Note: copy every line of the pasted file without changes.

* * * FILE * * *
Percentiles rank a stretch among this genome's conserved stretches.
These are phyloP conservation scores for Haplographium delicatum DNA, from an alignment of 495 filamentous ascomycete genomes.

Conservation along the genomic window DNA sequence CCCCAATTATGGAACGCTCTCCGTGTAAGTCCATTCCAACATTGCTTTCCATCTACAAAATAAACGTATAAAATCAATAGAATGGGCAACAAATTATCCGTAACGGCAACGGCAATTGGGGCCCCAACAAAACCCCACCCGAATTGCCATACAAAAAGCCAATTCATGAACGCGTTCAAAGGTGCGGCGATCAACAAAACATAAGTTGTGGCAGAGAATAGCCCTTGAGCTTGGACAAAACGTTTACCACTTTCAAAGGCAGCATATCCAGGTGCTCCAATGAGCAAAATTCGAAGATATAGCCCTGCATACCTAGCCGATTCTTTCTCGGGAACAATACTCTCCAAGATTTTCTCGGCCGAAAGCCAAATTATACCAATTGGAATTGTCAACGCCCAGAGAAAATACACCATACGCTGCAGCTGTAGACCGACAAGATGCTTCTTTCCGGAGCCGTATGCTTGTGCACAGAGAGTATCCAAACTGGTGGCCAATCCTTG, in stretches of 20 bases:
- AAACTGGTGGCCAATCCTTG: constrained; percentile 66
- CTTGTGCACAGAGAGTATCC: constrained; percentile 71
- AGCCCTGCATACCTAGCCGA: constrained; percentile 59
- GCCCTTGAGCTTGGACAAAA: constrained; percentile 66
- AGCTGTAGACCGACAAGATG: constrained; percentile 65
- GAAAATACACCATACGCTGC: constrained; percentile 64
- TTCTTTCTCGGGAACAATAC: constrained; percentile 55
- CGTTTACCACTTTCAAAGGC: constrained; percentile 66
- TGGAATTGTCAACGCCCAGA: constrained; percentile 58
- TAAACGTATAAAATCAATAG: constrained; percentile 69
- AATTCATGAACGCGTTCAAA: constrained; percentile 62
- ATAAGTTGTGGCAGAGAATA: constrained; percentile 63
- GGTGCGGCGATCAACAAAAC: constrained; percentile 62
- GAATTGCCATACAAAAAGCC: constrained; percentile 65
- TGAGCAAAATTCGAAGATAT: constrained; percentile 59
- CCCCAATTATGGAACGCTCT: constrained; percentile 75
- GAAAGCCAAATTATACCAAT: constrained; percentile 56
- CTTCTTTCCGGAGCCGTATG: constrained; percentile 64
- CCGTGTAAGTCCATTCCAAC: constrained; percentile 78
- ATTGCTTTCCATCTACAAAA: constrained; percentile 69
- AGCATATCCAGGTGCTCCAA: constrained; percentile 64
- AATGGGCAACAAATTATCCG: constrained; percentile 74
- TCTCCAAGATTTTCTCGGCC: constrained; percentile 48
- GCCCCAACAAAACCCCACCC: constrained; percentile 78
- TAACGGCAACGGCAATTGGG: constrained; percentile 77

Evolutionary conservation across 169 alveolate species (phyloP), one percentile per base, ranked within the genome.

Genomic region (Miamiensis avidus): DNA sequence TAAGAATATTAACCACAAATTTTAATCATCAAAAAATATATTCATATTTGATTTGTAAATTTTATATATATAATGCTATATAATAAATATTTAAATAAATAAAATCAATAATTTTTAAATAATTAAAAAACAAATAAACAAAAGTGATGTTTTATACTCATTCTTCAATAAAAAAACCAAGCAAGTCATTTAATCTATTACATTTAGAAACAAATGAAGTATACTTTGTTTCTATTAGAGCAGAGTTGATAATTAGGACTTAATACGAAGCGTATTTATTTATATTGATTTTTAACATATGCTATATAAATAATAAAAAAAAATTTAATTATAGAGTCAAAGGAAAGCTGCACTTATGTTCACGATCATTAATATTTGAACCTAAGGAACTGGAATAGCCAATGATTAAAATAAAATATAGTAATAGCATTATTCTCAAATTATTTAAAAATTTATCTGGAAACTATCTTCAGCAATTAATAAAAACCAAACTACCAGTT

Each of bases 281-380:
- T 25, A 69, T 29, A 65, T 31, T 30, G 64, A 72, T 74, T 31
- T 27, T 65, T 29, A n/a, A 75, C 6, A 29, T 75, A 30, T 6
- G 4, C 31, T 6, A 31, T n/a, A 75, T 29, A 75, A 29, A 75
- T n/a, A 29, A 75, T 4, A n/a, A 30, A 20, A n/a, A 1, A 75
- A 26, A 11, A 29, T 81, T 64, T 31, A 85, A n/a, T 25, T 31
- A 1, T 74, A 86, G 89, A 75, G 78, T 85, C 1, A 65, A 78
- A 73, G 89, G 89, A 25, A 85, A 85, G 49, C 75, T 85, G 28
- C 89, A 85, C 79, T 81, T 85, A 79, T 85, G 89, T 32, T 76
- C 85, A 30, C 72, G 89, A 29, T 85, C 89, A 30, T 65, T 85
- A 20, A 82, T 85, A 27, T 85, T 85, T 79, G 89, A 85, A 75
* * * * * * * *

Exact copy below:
Percentiles rank a stretch among this genome's conserved stretches.
These are phyloP conservation scores for Haplographium delicatum DNA, from an alignment of 495 filamentous ascomycete genomes.

Conservation along the genomic window DNA sequence CCCCAATTATGGAACGCTCTCCGTGTAAGTCCATTCCAACATTGCTTTCCATCTACAAAATAAACGTATAAAATCAATAGAATGGGCAACAAATTATCCGTAACGGCAACGGCAATTGGGGCCCCAACAAAACCCCACCCGAATTGCCATACAAAAAGCCAATTCATGAACGCGTTCAAAGGTGCGGCGATCAACAAAACATAAGTTGTGGCAGAGAATAGCCCTTGAGCTTGGACAAAACGTTTACCACTTTCAAAGGCAGCATATCCAGGTGCTCCAATGAGCAAAATTCGAAGATATAGCCCTGCATACCTAGCCGATTCTTTCTCGGGAACAATACTCTCCAAGATTTTCTCGGCCGAAAGCCAAATTATACCAATTGGAATTGTCAACGCCCAGAGAAAATACACCATACGCTGCAGCTGTAGACCGACAAGATGCTTCTTTCCGGAGCCGTATGCTTGTGCACAGAGAGTATCCAAACTGGTGGCCAATCCTTG, in stretches of 20 bases:
- AAACTGGTGGCCAATCCTTG: constrained; percentile 66
- CTTGTGCACAGAGAGTATCC: constrained; percentile 71
- AGCCCTGCATACCTAGCCGA: constrained; percentile 59
- GCCCTTGAGCTTGGACAAAA: constrained; percentile 66
- AGCTGTAGACCGACAAGATG: constrained; percentile 65
- GAAAATACACCATACGCTGC: constrained; percentile 64
- TTCTTTCTCGGGAACAATAC: constrained; percentile 55
- CGTTTACCACTTTCAAAGGC: constrained; percentile 66
- TGGAATTGTCAACGCCCAGA: constrained; percentile 58
- TAAACGTATAAAATCAATAG: constrained; percentile 69
- AATTCATGAACGCGTTCAAA: constrained; percentile 62
- ATAAGTTGTGGCAGAGAATA: constrained; percentile 63
- GGTGCGGCGATCAACAAAAC: constrained; percentile 62
- GAATTGCCATACAAAAAGCC: constrained; percentile 65
- TGAGCAAAATTCGAAGATAT: constrained; percentile 59
- CCCCAATTATGGAACGCTCT: constrained; percentile 75
- GAAAGCCAAATTATACCAAT: constrained; percentile 56
- CTTCTTTCCGGAGCCGTATG: constrained; percentile 64
- CCGTGTAAGTCCATTCCAAC: constrained; percentile 78
- ATTGCTTTCCATCTACAAAA: constrained; percentile 69
- AGCATATCCAGGTGCTCCAA: constrained; percentile 64
- AATGGGCAACAAATTATCCG: constrained; percentile 74
- TCTCCAAGATTTTCTCGGCC: constrained; percentile 48
- GCCCCAACAAAACCCCACCC: constrained; percentile 78
- TAACGGCAACGGCAATTGGG: constrained; percentile 77

Evolutionary conservation across 169 alveolate species (phyloP), one percentile per base, ranked within the genome.

Genomic region (Miamiensis avidus): DNA sequence TAAGAATATTAACCACAAATTTTAATCATCAAAAAATATATTCATATTTGATTTGTAAATTTTATATATATAATGCTATATAATAAATATTTAAATAAATAAAATCAATAATTTTTAAATAATTAAAAAACAAATAAACAAAAGTGATGTTTTATACTCATTCTTCAATAAAAAAACCAAGCAAGTCATTTAATCTATTACATTTAGAAACAAATGAAGTATACTTTGTTTCTATTAGAGCAGAGTTGATAATTAGGACTTAATACGAAGCGTATTTATTTATATTGATTTTTAACATATGCTATATAAATAATAAAAAAAAATTTAATTATAGAGTCAAAGGAAAGCTGCACTTATGTTCACGATCATTAATATTTGAACCTAAGGAACTGGAATAGCCAATGATTAAAATAAAATATAGTAATAGCATTATTCTCAAATTATTTAAAAATTTATCTGGAAACTATCTTCAGCAATTAATAAAAACCAAACTACCAGTT

Each of bases 281-380:
- T 25, A 69, T 29, A 65, T 31, T 30, G 64, A 72, T 74, T 31
- T 27, T 65, T 29, A n/a, A 75, C 6, A 29, T 75, A 30, T 6
- G 4, C 31, T 6, A 31, T n/a, A 75, T 29, A 75, A 29, A 75
- T n/a, A 29, A 75, T 4, A n/a, A 30, A 20, A n/a, A 1, A 75
- A 26, A 11, A 29, T 81, T 64, T 31, A 85, A n/a, T 25, T 31
- A 1, T 74, A 86, G 89, A 75, G 78, T 85, C 1, A 65, A 78
- A 73, G 89, G 89, A 25, A 85, A 85, G 49, C 75, T 85, G 28
- C 89, A 85, C 79, T 81, T 85, A 79, T 85, G 89, T 32, T 76
- C 85, A 30, C 72, G 89, A 29, T 85, C 89, A 30, T 65, T 85
- A 20, A 82, T 85, A 27, T 85, T 85, T 79, G 89, A 85, A 75